The analytics we reviewed told us a few things:

  1. Faculty wanted to view short videos
  2. Faculty looked to engage with the content we provided at all times of the day and night (in other words, when they had time)
  3. Faculty would ask us to cover certain topics and share the videos with colleagues

We chose to take all that we learned from this success and apply it to our entire Faculty Development approach.

  • We re-vamped our Design Time radio show into a Video Series that tackles topics of Teaching and Learning theory and ask our faculty to think about new approaches to their teaching. We call this Design Time Revamped!
  • We created “Quick Tips” as short how-to videos
  • We created a character named “Bob” who talks through best practices (i.e Lectures, video lighting and audio, etc)
  • We developed a completely self-paced Online Teaching Strategies course for faculty to complete at their own pace with Interactive Learning objects as the main presentation of content

By taking this approach a few things happened. We yet again surpassed our faculty engagement in development opportunities, we spend creative time and development wisely, and we are reaching a lot more faculty.

Why is it important that we figure out an approach to Faculty Development that works? As we stated last year, we as educators know that faculty development not only supports teachers in building their skill set and mastering their craft, but it also has an effect on increasing student outcomes. A recent article in Inside Higher Ed discusses a study that spoke directly to this. “Independent ratings of students’ learning outcomes demonstrate that when faculty learn and apply better ways of addressing desirable student learning outcomes, they translate their learning into course materials and assignments that actually do positively influence students’ learning,” the article says. “That result, in the end, constitutes a successful case, and that kind of design produces long-range outcomes” (Flaherty, 2016).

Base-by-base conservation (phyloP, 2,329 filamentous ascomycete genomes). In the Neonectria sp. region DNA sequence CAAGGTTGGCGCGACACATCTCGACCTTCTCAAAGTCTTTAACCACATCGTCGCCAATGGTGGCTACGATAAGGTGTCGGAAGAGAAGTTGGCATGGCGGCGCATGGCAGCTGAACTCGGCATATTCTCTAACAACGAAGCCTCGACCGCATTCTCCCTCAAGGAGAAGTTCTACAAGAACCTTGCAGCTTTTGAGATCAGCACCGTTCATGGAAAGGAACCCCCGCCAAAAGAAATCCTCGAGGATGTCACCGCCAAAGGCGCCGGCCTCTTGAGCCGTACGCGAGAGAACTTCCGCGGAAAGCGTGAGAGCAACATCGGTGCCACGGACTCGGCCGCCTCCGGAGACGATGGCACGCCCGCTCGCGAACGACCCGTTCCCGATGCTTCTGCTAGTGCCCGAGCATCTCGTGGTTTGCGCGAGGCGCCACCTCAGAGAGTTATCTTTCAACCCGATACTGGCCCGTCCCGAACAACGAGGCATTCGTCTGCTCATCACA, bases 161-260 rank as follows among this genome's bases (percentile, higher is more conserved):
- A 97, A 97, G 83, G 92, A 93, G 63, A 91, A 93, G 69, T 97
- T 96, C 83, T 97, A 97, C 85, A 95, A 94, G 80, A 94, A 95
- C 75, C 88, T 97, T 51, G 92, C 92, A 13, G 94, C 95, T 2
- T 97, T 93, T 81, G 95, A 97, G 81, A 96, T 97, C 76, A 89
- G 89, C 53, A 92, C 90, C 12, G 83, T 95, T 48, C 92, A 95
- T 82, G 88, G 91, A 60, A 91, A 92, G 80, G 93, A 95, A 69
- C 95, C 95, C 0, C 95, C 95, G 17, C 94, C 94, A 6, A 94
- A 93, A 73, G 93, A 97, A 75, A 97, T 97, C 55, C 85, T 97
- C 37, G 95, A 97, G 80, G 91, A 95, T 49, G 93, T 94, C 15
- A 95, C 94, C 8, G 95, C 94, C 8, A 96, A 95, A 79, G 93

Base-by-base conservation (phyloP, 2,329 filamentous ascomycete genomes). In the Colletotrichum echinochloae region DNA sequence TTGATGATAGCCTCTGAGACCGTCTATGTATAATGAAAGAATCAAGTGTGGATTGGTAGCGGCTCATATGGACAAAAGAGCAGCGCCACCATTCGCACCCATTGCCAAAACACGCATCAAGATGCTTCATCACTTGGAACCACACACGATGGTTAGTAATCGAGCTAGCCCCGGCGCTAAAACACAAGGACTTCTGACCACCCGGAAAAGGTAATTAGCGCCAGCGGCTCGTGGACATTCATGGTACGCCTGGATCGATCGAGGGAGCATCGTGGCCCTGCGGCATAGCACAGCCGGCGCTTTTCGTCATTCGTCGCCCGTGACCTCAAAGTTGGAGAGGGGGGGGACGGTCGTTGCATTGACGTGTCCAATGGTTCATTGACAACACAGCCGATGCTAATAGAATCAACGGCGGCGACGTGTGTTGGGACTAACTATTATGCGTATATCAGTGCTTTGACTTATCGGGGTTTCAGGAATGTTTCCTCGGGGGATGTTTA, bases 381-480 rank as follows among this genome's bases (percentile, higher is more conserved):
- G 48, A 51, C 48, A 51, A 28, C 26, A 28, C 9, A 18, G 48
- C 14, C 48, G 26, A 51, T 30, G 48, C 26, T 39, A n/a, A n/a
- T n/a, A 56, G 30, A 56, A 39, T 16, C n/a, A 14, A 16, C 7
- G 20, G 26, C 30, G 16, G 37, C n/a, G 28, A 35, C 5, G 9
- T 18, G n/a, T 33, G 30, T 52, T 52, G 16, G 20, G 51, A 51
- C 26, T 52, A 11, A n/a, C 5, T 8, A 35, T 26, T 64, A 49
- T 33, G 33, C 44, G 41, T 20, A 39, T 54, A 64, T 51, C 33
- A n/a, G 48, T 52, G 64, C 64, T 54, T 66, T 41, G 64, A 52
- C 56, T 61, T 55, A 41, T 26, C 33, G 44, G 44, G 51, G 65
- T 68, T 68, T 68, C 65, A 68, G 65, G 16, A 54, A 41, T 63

We need to continue to think creatively and find ways to reach our faculty and not always ask them to come to us. If we value the importance of teaching and technology, we will reach our faculty where they are and support them. 

This presentation

In this presentation we would like to continue our story of Faculty Development success. We will share the analytics from our faculty development videos, share the video production process and commitment to the creative development, showcase the different types and categories of videos, and encourage others to share their faculty development successes.

Wrapping it up

It is our intention to:

  1. Showcase the success of the Radio Show as a Faculty Development success by discussing the analytics associated with the show.
  2. Discuss challenges, success, and things we learned in the process. Including committing to the video production process.
  3. Ask participants to share their successes.

Participants in this session will leave with a greater understanding of how to creatively use media to extend professional development opportunities to greater numbers of faculty. 


Flaherty, C. (2016, February 10). New study suggests that faculty development has a demonstrable impact on student learning. Retrieved May 18, 2016, from https://www.insidehighered.com/news/2016/02/10/new-study-suggests-facult...